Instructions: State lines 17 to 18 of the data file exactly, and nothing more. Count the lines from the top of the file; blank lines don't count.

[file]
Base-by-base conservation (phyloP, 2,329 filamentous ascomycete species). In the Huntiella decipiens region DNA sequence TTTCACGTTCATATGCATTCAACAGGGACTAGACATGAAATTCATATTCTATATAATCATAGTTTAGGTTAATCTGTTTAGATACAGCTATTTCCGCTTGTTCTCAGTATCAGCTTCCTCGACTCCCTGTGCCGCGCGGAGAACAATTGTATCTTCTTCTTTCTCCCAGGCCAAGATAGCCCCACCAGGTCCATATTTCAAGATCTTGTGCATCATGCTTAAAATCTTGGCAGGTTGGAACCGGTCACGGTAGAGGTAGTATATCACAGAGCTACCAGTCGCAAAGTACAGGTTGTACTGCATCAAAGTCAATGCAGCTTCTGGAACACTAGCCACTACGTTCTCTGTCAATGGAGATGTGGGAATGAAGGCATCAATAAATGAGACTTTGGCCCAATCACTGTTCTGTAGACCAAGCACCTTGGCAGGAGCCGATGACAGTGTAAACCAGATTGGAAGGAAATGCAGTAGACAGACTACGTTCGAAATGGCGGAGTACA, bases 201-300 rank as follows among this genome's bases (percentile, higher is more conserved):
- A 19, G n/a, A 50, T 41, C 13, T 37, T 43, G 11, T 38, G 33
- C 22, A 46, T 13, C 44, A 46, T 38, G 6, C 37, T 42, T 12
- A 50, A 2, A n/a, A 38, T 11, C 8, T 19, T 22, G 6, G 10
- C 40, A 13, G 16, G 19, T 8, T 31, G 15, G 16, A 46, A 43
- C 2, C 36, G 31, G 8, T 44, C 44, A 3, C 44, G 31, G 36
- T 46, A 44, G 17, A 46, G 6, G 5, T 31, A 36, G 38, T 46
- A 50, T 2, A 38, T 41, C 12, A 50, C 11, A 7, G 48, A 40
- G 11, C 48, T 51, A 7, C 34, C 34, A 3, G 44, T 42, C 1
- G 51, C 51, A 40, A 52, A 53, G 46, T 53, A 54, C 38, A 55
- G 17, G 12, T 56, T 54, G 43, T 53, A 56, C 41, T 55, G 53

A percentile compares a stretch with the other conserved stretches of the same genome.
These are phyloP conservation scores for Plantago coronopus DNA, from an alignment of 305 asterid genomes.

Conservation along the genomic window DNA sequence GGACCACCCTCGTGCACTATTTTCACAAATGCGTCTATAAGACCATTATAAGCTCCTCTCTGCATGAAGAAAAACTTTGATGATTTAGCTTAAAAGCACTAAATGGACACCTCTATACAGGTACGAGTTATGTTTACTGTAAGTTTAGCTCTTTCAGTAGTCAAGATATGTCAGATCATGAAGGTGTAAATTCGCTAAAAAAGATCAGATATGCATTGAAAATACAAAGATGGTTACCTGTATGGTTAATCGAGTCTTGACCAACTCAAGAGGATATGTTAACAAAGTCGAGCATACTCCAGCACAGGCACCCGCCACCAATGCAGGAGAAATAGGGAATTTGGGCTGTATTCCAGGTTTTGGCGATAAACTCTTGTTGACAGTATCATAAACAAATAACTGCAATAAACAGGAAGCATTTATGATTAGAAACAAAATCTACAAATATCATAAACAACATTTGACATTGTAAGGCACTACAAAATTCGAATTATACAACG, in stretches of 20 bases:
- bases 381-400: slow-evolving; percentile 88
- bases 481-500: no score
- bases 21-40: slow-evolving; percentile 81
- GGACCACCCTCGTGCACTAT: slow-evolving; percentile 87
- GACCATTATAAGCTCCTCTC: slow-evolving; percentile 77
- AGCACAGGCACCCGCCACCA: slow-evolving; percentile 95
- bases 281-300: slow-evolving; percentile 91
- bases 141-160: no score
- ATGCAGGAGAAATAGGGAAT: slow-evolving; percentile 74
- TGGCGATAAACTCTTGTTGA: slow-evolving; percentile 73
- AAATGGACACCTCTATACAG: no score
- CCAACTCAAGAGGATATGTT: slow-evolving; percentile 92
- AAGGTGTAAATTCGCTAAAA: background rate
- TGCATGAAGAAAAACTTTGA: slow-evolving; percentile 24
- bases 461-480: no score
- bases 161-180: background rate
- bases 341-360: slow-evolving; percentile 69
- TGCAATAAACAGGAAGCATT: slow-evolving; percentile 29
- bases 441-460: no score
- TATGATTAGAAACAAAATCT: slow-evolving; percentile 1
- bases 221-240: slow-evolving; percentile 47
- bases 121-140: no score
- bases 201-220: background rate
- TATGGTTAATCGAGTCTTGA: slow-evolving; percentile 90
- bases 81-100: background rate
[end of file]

- bases 21-40: slow-evolving; percentile 81
- GGACCACCCTCGTGCACTAT: slow-evolving; percentile 87